Israel Resource Review 11th August, 1997


Can the Orient House be Closed Down?
by Dr. Aaron Lerner
IMRA (Independent Media Review & Analysis)

Last week it was reported that the Netanyahu government believes it cannot legally close down Orient House because it is a "private home". A review of the applicable law indicates that the ownership of Orient House is not relevant.

The closing the offices of the PLO in Jerusalem was made possible by the Law Implementing the Agreement on the Gaza Strip and the Jericho Area (Restriction on Activity) 1994 which was passed by the Knesset on December 26, 1994. The Law is popularly known as "The Orient House Law".

During the course of debate of the Law, Prime Minister Yitzhak Rabin asserted that without such legislation he did not have the legal authority to close offices of the PLO in Jerusalem.

The law prohibits activity by the Palestinian Authority and gives the government the ability to ban PLO activity as well.

The following is a translation of selected portions of the Law:

"4. (a) The Government may, by means of an order, prohibit the opening or the operation of a representative mission of the PLO, order its closure, or prevent the holding of a meeting on behalf of the PLO or under its auspices within the area of the State of Israel.


"6. For the purpose of executing orders pursuant to paragraphs 3 or 4, the Israel Police shall have all the authorities given to it by any law, including the authority to enter into any place, to remove from there any person, to close the place, to disperse any meeting, and to take any action necessary to ensure the execution of the order and to use reasonable force for this purpose.


"7. Where an order has been issued pursuant to paragraph 3 or 4, prohibiting the opening of or operation of a representative mission, the license required for such activity shall not be granted under any law."

There is absolutely no reference in the law to the ownership of the "place" being closed down.

Dr. Aaron Lerner,
Director IMRA (Independent Media Review & Analysis)
P.O.BOX 982 Kfar Sava
Tel: (+972-9) 760-4719
Fax: (+972-9) 741-1645

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Arafat, the Palestine Authority and the Hamas:
a Surprising Cooperative Relationship

by David Bedein, MSW
Media Research Analyst
Bureau chief: Israel Resource News Agency
Beit Agron International Press Center, Jerusalem

Almost four years ago, when Israeli prime minister Yitzhak Rabin shook hands with Yassir Arafat, the head of the Palestine Liberation Organization, on the White House lawn most people in Israel and abroad expected that Arafat would form a new Arab entity that could restrain violent Moslem movements known as the Hamas and the Islamic Jihad.

That was the rationale behind what later became known as the Oslo peace process, where Israel was expected to cede land, while Arafat's PLO was expected to form a new Palestine Authority that would fight Hamas/Islamic Jihad and other Arab terror groups that continued to threaten the lives of people in Israel.

Yet from day one, the opposite has occurred. Instead of cracking down on Hamas, Arafat openly woos the Hamas. When I asked Arafat about Hamas at his press conference in Oslo where he was about to receive the Nobel Peace Prize in December, 1994, he answered by saying that "Hamas are my brothers. I will handle them in my own way".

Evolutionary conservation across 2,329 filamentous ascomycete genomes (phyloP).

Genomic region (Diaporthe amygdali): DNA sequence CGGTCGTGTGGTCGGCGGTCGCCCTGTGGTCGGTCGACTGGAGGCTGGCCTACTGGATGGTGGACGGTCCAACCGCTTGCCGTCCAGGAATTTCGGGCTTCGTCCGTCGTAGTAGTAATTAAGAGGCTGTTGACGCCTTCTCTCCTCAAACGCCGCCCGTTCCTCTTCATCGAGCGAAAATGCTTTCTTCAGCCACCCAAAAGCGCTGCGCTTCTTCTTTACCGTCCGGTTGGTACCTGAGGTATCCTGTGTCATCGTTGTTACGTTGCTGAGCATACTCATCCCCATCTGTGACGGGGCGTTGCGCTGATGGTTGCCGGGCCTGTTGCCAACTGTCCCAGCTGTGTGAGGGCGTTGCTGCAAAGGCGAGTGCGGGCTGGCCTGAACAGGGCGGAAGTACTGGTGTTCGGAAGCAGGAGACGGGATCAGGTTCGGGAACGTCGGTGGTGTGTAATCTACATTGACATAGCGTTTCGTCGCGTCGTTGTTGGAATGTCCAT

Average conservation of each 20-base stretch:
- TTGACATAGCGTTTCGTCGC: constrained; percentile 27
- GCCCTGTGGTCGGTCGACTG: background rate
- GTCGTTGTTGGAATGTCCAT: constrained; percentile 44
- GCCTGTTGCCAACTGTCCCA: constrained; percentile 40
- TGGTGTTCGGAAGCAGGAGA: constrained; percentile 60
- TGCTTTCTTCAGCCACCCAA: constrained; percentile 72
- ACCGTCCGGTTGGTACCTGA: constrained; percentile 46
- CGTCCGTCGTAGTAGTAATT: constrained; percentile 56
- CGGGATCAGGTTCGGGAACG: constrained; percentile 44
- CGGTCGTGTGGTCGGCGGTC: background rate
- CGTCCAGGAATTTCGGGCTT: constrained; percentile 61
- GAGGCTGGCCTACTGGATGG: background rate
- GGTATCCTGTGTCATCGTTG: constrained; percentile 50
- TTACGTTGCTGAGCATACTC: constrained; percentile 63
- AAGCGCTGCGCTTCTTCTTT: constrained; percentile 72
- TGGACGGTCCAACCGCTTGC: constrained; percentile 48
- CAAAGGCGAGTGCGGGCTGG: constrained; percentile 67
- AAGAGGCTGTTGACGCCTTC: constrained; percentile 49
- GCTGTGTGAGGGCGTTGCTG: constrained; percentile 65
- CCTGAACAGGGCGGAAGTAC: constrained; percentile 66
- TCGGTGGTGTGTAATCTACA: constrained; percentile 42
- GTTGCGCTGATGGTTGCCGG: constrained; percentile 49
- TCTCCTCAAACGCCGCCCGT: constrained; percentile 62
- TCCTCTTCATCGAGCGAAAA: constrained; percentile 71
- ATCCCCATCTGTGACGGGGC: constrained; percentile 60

And when the PLO celebrated its thirtieth anniversary in January 1995, Arafat delivered a series of lectures in Gaza and in Jericho to his own people, praising suicide bombers and refusing to condemn the Hamas attacks which took place at the time. Arafat's speeches of praise for the Hamas were televised by the new Palestinian TV network that was controlled and operated by Arafat himself. Video cassettes of Arafat's harangues became popular in the Palestinian Arab open market

Arafat's strategy was best summed up by US ambassador to Israel and presidential confidante Martin Indyk, who told the Los Angeles Times in March 1996 that Arafat had decided to coopt rather than to fight the Hamas.

Arafat's co optation of the Hamas was not only in words, but in deed.

On May 9, 1995, I covered a Gaza press conference held by Arafat's local Palestine Liberation Army police chief Ghazzi Jabali, in which the representatives of Arafat's Palestine Authority officially announced that they would license weapons for the Hamas. only one month after the Hamas carried out an attack on an Israeli civilian bus near Gaza, killing six young Israelis and one American student, Aliza Flatow.

At Jabali's packed press conference, carried live on PBC radio, Jabali announced that Hamas leaders such as Mohammed Zahar would be allowed and even "encouraged" to own weapons under the protection of the Palestine Authority. On the same day, our Palestinian TV crew filmed an armed Zahar, standing in front of a skull and cross bones imposed on a map of Israel, as he addressed an angry mob in Gaza and called for bloody overthrow of the state of Israel. Jabali would later assure the Associated Press on May 14, 1995 that he was expecting the Hamas and Islamic to keep their licensed weapons "at home".

Yet for the last two years both the Hamas and the Islamic Jihad have openly operated with weapons licensed by the PA. Meanwhile, all levels of Arafat's military forces acknowledge that they have recruited radical Islamics to join forces with them.

And on each occasion when Arafat was asked to "crack down" on these Islamic groups that took credit for fatal terror bombs against Israel, Arafat ordered the mass roundups that resulted in confessions, and then the mass release of prisoners.